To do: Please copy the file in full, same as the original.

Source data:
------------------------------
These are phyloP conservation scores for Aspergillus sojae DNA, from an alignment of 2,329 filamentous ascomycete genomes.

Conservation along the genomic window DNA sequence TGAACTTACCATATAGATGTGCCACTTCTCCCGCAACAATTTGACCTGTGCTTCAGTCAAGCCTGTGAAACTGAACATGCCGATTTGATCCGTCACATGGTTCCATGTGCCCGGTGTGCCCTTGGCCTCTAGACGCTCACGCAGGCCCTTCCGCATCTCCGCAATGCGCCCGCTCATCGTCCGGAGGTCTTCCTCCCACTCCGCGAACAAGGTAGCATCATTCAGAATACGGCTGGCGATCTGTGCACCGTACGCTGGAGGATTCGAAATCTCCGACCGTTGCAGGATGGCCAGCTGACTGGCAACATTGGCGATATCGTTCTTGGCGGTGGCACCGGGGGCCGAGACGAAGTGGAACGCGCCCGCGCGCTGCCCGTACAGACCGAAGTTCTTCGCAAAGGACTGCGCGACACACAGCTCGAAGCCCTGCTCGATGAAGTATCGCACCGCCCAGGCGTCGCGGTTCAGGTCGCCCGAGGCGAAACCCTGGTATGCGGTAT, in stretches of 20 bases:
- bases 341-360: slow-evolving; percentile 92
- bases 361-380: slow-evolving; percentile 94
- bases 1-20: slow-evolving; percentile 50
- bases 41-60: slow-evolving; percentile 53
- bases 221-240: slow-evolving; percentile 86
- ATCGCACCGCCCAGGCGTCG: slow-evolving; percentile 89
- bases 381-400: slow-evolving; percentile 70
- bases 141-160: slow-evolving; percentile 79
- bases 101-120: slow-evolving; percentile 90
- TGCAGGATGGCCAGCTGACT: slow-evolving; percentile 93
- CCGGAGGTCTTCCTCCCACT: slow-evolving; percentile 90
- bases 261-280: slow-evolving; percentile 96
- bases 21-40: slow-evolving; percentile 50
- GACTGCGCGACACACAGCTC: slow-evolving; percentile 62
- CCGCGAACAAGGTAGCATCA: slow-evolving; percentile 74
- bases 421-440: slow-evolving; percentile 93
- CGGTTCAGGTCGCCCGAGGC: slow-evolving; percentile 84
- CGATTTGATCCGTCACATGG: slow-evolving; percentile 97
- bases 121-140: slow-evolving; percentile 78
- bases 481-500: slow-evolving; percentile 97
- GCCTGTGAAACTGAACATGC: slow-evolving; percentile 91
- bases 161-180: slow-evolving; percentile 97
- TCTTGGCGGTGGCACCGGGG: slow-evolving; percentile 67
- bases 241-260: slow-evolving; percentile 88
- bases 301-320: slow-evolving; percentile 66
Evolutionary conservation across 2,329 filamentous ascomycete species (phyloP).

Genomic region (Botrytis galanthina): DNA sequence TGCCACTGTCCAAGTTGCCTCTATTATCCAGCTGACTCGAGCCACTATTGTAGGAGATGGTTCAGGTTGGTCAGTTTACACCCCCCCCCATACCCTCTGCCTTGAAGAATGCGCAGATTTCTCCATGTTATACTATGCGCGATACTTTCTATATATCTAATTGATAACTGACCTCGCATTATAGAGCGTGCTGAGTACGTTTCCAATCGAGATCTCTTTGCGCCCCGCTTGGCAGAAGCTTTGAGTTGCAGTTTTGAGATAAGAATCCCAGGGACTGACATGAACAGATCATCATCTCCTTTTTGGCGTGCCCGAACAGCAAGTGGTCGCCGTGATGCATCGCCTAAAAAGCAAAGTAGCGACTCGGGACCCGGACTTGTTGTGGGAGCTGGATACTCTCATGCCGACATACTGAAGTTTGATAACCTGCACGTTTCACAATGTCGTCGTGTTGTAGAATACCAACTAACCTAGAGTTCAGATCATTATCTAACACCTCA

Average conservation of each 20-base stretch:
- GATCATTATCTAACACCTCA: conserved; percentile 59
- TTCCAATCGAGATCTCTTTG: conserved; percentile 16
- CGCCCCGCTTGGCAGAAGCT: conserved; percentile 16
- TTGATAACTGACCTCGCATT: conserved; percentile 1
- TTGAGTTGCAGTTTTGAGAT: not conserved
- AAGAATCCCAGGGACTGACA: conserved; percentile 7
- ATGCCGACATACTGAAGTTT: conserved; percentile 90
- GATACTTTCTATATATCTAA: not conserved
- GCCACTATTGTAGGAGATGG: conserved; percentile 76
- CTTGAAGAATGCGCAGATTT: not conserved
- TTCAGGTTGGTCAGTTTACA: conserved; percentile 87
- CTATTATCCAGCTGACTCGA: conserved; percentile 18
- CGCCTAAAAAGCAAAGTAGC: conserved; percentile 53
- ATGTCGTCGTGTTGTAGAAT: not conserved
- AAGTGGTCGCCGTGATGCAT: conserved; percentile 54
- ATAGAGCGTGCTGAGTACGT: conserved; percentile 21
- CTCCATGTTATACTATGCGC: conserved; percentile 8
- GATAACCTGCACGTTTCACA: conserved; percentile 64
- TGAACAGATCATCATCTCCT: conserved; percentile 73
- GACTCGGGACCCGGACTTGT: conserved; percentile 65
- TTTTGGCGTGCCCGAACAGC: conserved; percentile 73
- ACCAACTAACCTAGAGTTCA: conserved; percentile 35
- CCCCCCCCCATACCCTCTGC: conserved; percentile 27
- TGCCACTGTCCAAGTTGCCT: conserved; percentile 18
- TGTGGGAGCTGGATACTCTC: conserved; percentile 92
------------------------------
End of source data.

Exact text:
These are phyloP conservation scores for Aspergillus sojae DNA, from an alignment of 2,329 filamentous ascomycete genomes.

Conservation along the genomic window DNA sequence TGAACTTACCATATAGATGTGCCACTTCTCCCGCAACAATTTGACCTGTGCTTCAGTCAAGCCTGTGAAACTGAACATGCCGATTTGATCCGTCACATGGTTCCATGTGCCCGGTGTGCCCTTGGCCTCTAGACGCTCACGCAGGCCCTTCCGCATCTCCGCAATGCGCCCGCTCATCGTCCGGAGGTCTTCCTCCCACTCCGCGAACAAGGTAGCATCATTCAGAATACGGCTGGCGATCTGTGCACCGTACGCTGGAGGATTCGAAATCTCCGACCGTTGCAGGATGGCCAGCTGACTGGCAACATTGGCGATATCGTTCTTGGCGGTGGCACCGGGGGCCGAGACGAAGTGGAACGCGCCCGCGCGCTGCCCGTACAGACCGAAGTTCTTCGCAAAGGACTGCGCGACACACAGCTCGAAGCCCTGCTCGATGAAGTATCGCACCGCCCAGGCGTCGCGGTTCAGGTCGCCCGAGGCGAAACCCTGGTATGCGGTAT, in stretches of 20 bases:
- bases 341-360: slow-evolving; percentile 92
- bases 361-380: slow-evolving; percentile 94
- bases 1-20: slow-evolving; percentile 50
- bases 41-60: slow-evolving; percentile 53
- bases 221-240: slow-evolving; percentile 86
- ATCGCACCGCCCAGGCGTCG: slow-evolving; percentile 89
- bases 381-400: slow-evolving; percentile 70
- bases 141-160: slow-evolving; percentile 79
- bases 101-120: slow-evolving; percentile 90
- TGCAGGATGGCCAGCTGACT: slow-evolving; percentile 93
- CCGGAGGTCTTCCTCCCACT: slow-evolving; percentile 90
- bases 261-280: slow-evolving; percentile 96
- bases 21-40: slow-evolving; percentile 50
- GACTGCGCGACACACAGCTC: slow-evolving; percentile 62
- CCGCGAACAAGGTAGCATCA: slow-evolving; percentile 74
- bases 421-440: slow-evolving; percentile 93
- CGGTTCAGGTCGCCCGAGGC: slow-evolving; percentile 84
- CGATTTGATCCGTCACATGG: slow-evolving; percentile 97
- bases 121-140: slow-evolving; percentile 78
- bases 481-500: slow-evolving; percentile 97
- GCCTGTGAAACTGAACATGC: slow-evolving; percentile 91
- bases 161-180: slow-evolving; percentile 97
- TCTTGGCGGTGGCACCGGGG: slow-evolving; percentile 67
- bases 241-260: slow-evolving; percentile 88
- bases 301-320: slow-evolving; percentile 66
Evolutionary conservation across 2,329 filamentous ascomycete species (phyloP).

Genomic region (Botrytis galanthina): DNA sequence TGCCACTGTCCAAGTTGCCTCTATTATCCAGCTGACTCGAGCCACTATTGTAGGAGATGGTTCAGGTTGGTCAGTTTACACCCCCCCCCATACCCTCTGCCTTGAAGAATGCGCAGATTTCTCCATGTTATACTATGCGCGATACTTTCTATATATCTAATTGATAACTGACCTCGCATTATAGAGCGTGCTGAGTACGTTTCCAATCGAGATCTCTTTGCGCCCCGCTTGGCAGAAGCTTTGAGTTGCAGTTTTGAGATAAGAATCCCAGGGACTGACATGAACAGATCATCATCTCCTTTTTGGCGTGCCCGAACAGCAAGTGGTCGCCGTGATGCATCGCCTAAAAAGCAAAGTAGCGACTCGGGACCCGGACTTGTTGTGGGAGCTGGATACTCTCATGCCGACATACTGAAGTTTGATAACCTGCACGTTTCACAATGTCGTCGTGTTGTAGAATACCAACTAACCTAGAGTTCAGATCATTATCTAACACCTCA

Average conservation of each 20-base stretch:
- GATCATTATCTAACACCTCA: conserved; percentile 59
- TTCCAATCGAGATCTCTTTG: conserved; percentile 16
- CGCCCCGCTTGGCAGAAGCT: conserved; percentile 16
- TTGATAACTGACCTCGCATT: conserved; percentile 1
- TTGAGTTGCAGTTTTGAGAT: not conserved
- AAGAATCCCAGGGACTGACA: conserved; percentile 7
- ATGCCGACATACTGAAGTTT: conserved; percentile 90
- GATACTTTCTATATATCTAA: not conserved
- GCCACTATTGTAGGAGATGG: conserved; percentile 76
- CTTGAAGAATGCGCAGATTT: not conserved
- TTCAGGTTGGTCAGTTTACA: conserved; percentile 87
- CTATTATCCAGCTGACTCGA: conserved; percentile 18
- CGCCTAAAAAGCAAAGTAGC: conserved; percentile 53
- ATGTCGTCGTGTTGTAGAAT: not conserved
- AAGTGGTCGCCGTGATGCAT: conserved; percentile 54
- ATAGAGCGTGCTGAGTACGT: conserved; percentile 21
- CTCCATGTTATACTATGCGC: conserved; percentile 8
- GATAACCTGCACGTTTCACA: conserved; percentile 64
- TGAACAGATCATCATCTCCT: conserved; percentile 73
- GACTCGGGACCCGGACTTGT: conserved; percentile 65
- TTTTGGCGTGCCCGAACAGC: conserved; percentile 73
- ACCAACTAACCTAGAGTTCA: conserved; percentile 35
- CCCCCCCCCATACCCTCTGC: conserved; percentile 27
- TGCCACTGTCCAAGTTGCCT: conserved; percentile 18
- TGTGGGAGCTGGATACTCTC: conserved; percentile 92